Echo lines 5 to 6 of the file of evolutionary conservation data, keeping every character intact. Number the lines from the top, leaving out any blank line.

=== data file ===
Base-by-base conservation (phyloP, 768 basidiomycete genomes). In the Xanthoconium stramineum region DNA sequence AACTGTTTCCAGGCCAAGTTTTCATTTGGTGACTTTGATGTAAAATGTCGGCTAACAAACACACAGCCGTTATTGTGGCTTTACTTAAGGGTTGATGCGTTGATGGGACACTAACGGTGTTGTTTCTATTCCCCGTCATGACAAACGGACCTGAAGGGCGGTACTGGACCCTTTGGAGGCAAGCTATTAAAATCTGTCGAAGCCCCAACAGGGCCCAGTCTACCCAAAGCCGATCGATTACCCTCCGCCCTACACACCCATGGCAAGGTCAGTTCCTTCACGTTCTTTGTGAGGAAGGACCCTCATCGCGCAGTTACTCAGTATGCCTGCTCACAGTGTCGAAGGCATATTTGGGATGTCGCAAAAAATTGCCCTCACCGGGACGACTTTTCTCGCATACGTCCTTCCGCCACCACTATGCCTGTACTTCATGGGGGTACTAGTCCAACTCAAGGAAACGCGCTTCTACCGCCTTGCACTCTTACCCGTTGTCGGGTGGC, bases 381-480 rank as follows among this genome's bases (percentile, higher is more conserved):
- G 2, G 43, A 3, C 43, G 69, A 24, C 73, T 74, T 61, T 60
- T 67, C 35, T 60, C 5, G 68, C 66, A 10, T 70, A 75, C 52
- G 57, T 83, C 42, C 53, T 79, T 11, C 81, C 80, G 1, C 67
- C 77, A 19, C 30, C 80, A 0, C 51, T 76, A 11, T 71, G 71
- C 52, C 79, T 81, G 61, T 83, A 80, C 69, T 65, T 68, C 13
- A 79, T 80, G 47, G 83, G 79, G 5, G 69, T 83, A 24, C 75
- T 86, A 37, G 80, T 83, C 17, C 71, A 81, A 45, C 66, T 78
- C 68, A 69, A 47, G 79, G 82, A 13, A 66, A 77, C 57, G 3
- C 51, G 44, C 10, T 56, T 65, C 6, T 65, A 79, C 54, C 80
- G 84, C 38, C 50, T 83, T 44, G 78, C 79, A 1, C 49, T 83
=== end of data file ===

- C 77, A 19, C 30, C 80, A 0, C 51, T 76, A 11, T 71, G 71
- C 52, C 79, T 81, G 61, T 83, A 80, C 69, T 65, T 68, C 13